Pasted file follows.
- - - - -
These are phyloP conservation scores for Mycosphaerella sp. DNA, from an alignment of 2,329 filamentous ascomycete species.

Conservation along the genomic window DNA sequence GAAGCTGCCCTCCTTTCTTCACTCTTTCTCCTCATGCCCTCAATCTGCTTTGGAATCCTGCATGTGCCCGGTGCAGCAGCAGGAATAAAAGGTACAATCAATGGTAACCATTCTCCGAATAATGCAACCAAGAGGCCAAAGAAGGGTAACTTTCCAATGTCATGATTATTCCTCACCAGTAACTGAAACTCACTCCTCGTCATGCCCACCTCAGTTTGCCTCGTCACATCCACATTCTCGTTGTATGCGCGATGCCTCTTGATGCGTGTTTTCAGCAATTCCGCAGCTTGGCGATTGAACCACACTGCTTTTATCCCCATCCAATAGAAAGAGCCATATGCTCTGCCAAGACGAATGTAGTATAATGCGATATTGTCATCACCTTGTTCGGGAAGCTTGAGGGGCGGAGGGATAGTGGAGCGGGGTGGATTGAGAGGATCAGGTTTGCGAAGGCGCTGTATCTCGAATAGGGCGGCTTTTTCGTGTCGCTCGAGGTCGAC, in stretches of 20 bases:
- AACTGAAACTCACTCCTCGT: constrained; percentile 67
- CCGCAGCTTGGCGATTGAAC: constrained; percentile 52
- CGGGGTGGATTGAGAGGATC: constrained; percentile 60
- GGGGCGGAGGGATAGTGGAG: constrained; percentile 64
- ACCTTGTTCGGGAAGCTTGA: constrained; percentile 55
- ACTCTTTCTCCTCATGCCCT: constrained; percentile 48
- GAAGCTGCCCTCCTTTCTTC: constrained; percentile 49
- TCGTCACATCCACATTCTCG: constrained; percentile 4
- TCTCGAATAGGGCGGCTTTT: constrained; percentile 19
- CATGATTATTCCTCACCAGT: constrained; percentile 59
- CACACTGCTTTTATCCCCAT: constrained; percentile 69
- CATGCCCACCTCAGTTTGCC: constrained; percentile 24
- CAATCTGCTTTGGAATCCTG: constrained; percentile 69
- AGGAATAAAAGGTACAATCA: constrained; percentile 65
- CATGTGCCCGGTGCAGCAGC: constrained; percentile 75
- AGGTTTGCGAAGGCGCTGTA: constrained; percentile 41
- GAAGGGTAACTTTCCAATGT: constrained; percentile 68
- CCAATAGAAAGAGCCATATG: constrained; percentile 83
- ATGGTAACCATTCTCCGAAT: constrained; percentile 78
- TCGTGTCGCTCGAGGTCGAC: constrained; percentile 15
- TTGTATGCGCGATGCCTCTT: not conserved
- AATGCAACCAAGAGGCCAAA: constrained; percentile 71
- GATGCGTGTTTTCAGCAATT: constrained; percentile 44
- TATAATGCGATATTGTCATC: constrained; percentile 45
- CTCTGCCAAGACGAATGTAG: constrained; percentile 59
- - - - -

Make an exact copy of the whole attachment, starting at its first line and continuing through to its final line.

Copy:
These are phyloP conservation scores for Mycosphaerella sp. DNA, from an alignment of 2,329 filamentous ascomycete species.

Conservation along the genomic window DNA sequence GAAGCTGCCCTCCTTTCTTCACTCTTTCTCCTCATGCCCTCAATCTGCTTTGGAATCCTGCATGTGCCCGGTGCAGCAGCAGGAATAAAAGGTACAATCAATGGTAACCATTCTCCGAATAATGCAACCAAGAGGCCAAAGAAGGGTAACTTTCCAATGTCATGATTATTCCTCACCAGTAACTGAAACTCACTCCTCGTCATGCCCACCTCAGTTTGCCTCGTCACATCCACATTCTCGTTGTATGCGCGATGCCTCTTGATGCGTGTTTTCAGCAATTCCGCAGCTTGGCGATTGAACCACACTGCTTTTATCCCCATCCAATAGAAAGAGCCATATGCTCTGCCAAGACGAATGTAGTATAATGCGATATTGTCATCACCTTGTTCGGGAAGCTTGAGGGGCGGAGGGATAGTGGAGCGGGGTGGATTGAGAGGATCAGGTTTGCGAAGGCGCTGTATCTCGAATAGGGCGGCTTTTTCGTGTCGCTCGAGGTCGAC, in stretches of 20 bases:
- AACTGAAACTCACTCCTCGT: constrained; percentile 67
- CCGCAGCTTGGCGATTGAAC: constrained; percentile 52
- CGGGGTGGATTGAGAGGATC: constrained; percentile 60
- GGGGCGGAGGGATAGTGGAG: constrained; percentile 64
- ACCTTGTTCGGGAAGCTTGA: constrained; percentile 55
- ACTCTTTCTCCTCATGCCCT: constrained; percentile 48
- GAAGCTGCCCTCCTTTCTTC: constrained; percentile 49
- TCGTCACATCCACATTCTCG: constrained; percentile 4
- TCTCGAATAGGGCGGCTTTT: constrained; percentile 19
- CATGATTATTCCTCACCAGT: constrained; percentile 59
- CACACTGCTTTTATCCCCAT: constrained; percentile 69
- CATGCCCACCTCAGTTTGCC: constrained; percentile 24
- CAATCTGCTTTGGAATCCTG: constrained; percentile 69
- AGGAATAAAAGGTACAATCA: constrained; percentile 65
- CATGTGCCCGGTGCAGCAGC: constrained; percentile 75
- AGGTTTGCGAAGGCGCTGTA: constrained; percentile 41
- GAAGGGTAACTTTCCAATGT: constrained; percentile 68
- CCAATAGAAAGAGCCATATG: constrained; percentile 83
- ATGGTAACCATTCTCCGAAT: constrained; percentile 78
- TCGTGTCGCTCGAGGTCGAC: constrained; percentile 15
- TTGTATGCGCGATGCCTCTT: not conserved
- AATGCAACCAAGAGGCCAAA: constrained; percentile 71
- GATGCGTGTTTTCAGCAATT: constrained; percentile 44
- TATAATGCGATATTGTCATC: constrained; percentile 45
- CTCTGCCAAGACGAATGTAG: constrained; percentile 59